Tibet: Obama to Raise Human Rights with China's Hu
Obama, who leaves the United States for his debut Asian tour as president on Thursday, [12 November 2009] will talk about religious freedom, the plight of Tibet, and other human rights issues with Hu, a senior US official said.
"The president will raise human rights concerns directly with President Hu in his meetings," Jeffrey Bader, Obama's senior director for Asian Affairs on the National Security Council.
"The kind of issues that are on our minds are issues of freedom of expression, access to information, freedom of religion, rule of law," Bader said.
"I have every reason to expect that the issue of Tibet will come up on the trip," Bader said, adding that Obama was ready to meet the Dalai Lama "at the appropriate time."
The Dalai Lama -- who fled Chinese rule in Tibet more than 50 years ago -- spent a week in Washington last month on his first visit in 18 years that did not include a meeting with the US president.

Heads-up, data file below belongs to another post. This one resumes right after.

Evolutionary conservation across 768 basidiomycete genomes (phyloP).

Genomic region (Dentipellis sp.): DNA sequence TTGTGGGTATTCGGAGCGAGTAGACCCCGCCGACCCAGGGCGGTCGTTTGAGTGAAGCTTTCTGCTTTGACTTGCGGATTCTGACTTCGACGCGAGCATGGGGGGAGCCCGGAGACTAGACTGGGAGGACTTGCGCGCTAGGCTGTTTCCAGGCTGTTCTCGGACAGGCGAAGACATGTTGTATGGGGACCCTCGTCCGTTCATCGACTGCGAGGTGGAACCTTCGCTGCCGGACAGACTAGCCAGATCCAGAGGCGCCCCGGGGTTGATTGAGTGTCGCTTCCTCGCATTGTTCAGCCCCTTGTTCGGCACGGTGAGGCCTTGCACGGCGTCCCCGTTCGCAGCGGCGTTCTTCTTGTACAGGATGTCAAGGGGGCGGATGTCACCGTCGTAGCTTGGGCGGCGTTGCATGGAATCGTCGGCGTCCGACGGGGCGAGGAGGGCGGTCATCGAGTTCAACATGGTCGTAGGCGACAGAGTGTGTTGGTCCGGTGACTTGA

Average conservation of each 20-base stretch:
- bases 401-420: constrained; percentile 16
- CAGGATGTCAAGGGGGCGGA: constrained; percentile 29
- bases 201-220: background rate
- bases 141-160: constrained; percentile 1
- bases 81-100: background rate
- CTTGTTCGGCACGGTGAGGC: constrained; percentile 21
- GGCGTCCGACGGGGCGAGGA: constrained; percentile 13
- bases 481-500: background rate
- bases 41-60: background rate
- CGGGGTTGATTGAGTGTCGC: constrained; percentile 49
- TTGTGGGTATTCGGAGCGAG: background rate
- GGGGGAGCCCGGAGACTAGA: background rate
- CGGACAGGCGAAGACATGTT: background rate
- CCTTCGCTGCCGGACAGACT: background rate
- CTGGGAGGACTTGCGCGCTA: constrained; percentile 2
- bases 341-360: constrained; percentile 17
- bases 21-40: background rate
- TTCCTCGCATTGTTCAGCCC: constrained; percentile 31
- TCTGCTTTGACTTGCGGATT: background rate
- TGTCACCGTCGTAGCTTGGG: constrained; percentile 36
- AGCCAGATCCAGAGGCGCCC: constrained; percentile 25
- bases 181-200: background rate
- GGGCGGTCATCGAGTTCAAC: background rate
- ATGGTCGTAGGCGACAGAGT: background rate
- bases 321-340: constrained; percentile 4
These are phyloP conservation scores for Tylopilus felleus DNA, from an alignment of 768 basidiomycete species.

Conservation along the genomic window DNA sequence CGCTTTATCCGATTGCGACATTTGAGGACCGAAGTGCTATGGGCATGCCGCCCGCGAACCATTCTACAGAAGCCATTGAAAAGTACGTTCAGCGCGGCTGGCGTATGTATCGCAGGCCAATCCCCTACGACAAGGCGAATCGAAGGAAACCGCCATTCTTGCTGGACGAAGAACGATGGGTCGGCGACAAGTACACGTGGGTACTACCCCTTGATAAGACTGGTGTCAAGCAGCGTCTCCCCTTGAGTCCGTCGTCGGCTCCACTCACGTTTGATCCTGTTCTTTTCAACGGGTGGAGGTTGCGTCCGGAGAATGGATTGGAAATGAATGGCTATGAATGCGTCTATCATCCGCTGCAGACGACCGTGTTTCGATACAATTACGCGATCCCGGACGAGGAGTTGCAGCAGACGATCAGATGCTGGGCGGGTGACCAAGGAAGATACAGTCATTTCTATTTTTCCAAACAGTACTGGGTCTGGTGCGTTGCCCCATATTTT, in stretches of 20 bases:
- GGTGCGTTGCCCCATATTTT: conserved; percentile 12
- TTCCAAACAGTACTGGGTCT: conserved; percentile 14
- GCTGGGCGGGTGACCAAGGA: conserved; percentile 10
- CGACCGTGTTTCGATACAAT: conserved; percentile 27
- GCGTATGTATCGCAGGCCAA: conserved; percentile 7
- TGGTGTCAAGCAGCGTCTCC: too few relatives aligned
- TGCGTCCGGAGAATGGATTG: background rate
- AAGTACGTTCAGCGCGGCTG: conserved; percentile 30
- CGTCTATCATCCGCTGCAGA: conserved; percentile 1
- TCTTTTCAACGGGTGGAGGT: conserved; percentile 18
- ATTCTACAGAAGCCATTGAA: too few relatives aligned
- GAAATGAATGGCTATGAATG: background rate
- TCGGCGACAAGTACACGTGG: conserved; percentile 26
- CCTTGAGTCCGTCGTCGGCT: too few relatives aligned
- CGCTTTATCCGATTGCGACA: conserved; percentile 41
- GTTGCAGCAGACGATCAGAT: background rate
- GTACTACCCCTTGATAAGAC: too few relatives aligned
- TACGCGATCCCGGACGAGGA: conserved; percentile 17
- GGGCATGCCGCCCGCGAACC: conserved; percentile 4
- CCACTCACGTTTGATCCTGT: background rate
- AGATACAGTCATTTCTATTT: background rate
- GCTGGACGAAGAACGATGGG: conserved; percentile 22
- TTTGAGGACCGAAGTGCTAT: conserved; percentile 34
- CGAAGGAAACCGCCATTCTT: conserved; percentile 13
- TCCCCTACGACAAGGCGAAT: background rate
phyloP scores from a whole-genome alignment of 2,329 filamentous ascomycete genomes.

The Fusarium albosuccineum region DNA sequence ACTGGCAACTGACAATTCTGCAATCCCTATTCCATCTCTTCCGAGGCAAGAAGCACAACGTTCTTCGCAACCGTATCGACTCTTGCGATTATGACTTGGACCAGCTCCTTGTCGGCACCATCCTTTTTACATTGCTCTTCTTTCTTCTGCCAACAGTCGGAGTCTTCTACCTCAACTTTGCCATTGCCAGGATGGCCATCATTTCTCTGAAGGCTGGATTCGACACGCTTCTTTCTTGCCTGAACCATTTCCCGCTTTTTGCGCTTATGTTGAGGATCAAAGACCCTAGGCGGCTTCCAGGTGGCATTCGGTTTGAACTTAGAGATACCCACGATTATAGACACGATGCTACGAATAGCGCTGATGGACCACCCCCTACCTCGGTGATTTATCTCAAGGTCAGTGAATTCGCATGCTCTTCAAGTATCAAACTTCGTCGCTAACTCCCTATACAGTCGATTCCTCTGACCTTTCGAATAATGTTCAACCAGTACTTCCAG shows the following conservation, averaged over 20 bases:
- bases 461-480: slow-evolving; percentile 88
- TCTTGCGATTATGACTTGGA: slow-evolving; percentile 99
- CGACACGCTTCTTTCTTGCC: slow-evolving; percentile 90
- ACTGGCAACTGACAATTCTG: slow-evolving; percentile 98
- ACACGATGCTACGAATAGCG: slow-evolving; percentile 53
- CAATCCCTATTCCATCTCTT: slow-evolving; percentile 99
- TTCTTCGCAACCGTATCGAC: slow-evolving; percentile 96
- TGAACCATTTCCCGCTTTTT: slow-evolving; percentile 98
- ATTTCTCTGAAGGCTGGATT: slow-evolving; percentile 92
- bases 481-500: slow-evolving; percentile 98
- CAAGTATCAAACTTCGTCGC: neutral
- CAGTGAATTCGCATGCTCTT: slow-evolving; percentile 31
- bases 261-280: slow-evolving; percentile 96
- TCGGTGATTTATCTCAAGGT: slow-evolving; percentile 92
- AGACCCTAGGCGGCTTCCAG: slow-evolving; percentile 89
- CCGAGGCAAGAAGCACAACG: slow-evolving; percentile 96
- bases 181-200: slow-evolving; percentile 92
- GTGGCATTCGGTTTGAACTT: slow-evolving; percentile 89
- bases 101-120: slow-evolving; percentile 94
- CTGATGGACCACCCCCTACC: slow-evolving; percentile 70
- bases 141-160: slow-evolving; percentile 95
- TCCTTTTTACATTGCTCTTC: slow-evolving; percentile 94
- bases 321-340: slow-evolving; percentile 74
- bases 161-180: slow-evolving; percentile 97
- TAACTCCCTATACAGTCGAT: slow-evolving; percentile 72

Obama was heavily criticized by human rights advocates for not welcoming the Dalai Lama personally to the White House, with critics claiming that he was downplaying Tibet and human rights issues to avoid antagonizing China.
The White House said Obama would meet the exiled spiritual leader later this year but only after he pays his first presidential visit to China, with which the administration has been building warm relations.
Obama is due to have dinner with Hu on Monday, November 16, before formal talks the next day and a state banquet with the Chinese leader, officials said.
He will have previously visited Shanghai, on a trip that also includes stops in Japan, Singapore and South Korea.